The appeal coincided with criminal proceedings before the Court of Quebec where the appellants faced the possibility of criminal liability for incorrect designations of financial transactions in their financial documents. However, the Tax Court decided that no weight for the tax appeal would be given to the conclusions and evidence in the Court of Quebec.

Burden of Proof – Reversing the Onus from the Taxpayer to the CRA

The Tax Court relying on the Supreme Court of Canada’s decision in Hickman Motors Ltd. vs. Canada, found that the appellants fully discharged any initial burden placed on them. That the appellants only had to demolish the CRA’s presumptions with at least a prima facie case. On examination, it is expected that the CRA would be able to produce concrete evidence rather than simple presumptions to refute the arguments of the taxpayers. The Tax Court concluded in this case that the taxpayers had discharged any initial burden placed on them.

The CRA’s Inability to Meet the Evidentiary Burden

Witnesses included individuals involved in the operations and tax audit processes, from both the appellants’ and respondent’s sides. The appellants additionally called as witnesses Mr. Paquet, Maria D’Amico (the receptionist who usually signed for Garda deliveries in Mr. Monette’s absence), Nathalie Paquet (administrative assistant at Héritage), Daniel Dauplaise (vice-president of Garda operations in Quebec) and Rima Skaf (ARQ auditor). Whereas the respondent called as witnesses David Sawyer (CRA collection agent), Geneviève Robillard (CRA auditor at the time of the audits) and Minyu Chiu (ARQ investigator).

Initially, ARQ had audited Termont Inc. after it did not declare any income for the 2010 to 2012 tax years. The corporation did not keep accounts or supporting documents, but, through examining bank files, ARQ found that Termont was moving cash through Garda. And that all the sums in question were delivered in cash by Garda to Héritage’s business address with the shipment being addressed to Termont. Garda obtained delivery instructions and authorization forms from Termont. The money was transferred to Garda from a Termont bank account. Mr. Monette would come to collect the sealed envelope. There was no evidence that the cash was handed over directly or indirectly to the appellants.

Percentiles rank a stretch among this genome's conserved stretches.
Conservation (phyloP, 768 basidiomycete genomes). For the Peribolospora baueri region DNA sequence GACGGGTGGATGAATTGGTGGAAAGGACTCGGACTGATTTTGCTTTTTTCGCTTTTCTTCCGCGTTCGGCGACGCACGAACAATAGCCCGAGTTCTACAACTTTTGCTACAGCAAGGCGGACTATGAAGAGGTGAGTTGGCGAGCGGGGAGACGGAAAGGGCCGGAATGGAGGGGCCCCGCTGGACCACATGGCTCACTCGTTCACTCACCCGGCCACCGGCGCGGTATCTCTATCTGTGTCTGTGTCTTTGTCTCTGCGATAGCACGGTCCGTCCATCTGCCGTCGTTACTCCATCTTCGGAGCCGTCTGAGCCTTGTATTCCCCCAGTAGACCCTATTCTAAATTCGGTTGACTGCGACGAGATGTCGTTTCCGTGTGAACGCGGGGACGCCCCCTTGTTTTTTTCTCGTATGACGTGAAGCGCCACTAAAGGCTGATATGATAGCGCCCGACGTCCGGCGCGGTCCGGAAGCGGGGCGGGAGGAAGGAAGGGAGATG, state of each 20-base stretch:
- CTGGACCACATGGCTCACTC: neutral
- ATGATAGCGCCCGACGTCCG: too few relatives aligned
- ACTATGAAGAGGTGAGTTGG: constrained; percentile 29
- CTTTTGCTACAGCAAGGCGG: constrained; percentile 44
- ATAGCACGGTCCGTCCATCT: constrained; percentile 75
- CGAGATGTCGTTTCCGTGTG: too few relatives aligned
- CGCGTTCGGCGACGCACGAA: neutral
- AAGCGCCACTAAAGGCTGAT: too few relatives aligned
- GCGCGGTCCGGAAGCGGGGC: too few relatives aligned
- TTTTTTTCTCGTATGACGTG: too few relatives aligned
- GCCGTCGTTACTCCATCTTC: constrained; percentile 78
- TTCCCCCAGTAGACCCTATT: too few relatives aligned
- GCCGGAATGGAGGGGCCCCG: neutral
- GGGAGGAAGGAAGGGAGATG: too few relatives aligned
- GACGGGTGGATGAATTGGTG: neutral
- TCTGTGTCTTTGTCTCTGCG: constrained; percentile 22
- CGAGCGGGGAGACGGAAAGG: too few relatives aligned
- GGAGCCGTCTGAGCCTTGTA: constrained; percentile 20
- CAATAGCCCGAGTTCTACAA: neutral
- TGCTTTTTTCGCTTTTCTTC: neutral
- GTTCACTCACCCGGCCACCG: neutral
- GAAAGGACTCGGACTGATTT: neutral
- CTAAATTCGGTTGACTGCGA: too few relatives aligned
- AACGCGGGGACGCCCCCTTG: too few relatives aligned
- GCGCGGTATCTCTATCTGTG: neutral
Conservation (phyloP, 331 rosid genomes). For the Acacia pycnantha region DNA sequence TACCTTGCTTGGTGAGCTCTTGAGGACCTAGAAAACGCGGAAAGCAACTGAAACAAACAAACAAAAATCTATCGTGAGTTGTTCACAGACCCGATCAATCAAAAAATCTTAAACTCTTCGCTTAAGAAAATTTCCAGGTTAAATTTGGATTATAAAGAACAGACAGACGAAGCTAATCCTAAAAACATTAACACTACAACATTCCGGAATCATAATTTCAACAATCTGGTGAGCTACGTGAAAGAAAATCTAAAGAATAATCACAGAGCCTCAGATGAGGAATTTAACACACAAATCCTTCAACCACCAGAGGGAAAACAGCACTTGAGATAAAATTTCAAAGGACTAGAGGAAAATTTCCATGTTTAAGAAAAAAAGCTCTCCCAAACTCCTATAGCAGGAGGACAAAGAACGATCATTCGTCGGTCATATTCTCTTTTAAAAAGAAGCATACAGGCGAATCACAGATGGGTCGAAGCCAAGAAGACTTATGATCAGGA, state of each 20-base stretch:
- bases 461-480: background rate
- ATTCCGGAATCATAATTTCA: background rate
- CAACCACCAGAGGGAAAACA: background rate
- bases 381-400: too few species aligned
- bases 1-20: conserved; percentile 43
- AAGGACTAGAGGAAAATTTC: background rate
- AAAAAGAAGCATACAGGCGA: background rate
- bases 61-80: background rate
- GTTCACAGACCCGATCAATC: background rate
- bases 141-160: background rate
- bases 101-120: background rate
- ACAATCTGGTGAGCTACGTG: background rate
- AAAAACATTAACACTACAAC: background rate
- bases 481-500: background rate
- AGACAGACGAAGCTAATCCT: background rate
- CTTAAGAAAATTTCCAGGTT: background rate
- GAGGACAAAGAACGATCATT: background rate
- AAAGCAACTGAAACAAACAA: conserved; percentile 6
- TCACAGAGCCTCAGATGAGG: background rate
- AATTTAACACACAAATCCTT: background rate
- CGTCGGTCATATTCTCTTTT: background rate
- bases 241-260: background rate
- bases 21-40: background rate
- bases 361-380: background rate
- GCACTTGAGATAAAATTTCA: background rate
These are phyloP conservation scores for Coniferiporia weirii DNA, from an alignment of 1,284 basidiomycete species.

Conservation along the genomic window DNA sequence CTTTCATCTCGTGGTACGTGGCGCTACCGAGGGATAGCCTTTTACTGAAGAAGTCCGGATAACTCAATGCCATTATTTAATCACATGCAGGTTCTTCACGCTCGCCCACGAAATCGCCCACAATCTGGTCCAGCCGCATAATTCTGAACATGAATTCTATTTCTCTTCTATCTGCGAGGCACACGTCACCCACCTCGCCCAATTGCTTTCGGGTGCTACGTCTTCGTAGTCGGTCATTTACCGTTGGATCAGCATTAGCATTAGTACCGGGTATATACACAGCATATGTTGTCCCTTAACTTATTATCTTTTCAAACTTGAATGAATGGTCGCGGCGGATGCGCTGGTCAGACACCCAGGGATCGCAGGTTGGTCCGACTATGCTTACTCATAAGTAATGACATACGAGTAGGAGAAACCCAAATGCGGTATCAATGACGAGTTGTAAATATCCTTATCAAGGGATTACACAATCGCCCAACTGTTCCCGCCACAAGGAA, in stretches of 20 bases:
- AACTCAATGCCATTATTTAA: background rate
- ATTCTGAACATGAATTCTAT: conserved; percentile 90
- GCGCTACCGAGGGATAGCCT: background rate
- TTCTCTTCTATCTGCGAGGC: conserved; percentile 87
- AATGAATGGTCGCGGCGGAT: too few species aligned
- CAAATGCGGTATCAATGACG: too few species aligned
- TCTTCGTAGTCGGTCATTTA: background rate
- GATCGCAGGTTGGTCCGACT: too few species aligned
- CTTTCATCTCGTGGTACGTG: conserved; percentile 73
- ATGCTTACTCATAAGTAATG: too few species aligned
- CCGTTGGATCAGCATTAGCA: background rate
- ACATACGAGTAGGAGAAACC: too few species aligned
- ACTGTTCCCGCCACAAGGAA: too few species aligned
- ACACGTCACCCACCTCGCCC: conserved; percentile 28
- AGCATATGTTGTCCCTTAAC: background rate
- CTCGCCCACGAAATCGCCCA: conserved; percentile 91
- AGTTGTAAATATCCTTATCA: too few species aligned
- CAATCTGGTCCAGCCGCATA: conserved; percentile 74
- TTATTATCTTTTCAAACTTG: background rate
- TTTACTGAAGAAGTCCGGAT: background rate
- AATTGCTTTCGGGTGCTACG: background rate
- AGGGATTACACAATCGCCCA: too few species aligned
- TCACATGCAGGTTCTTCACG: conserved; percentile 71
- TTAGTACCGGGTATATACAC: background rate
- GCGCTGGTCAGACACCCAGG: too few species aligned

Why was the money sent to Heritage’s business address? Garda refused to make deliveries to a residence. Thus, Termont Inc. required a place of business that was considered safe for everyone involved. Mr. Monette passed away prior to the hearing but in his affidavit, he confirmed that he recovered all the money sent to Heritage’s address. Additionally, all the money that Termont had delivered via Garda belonged to Termont and that did not belong to either Mr. Paquet or Héritage.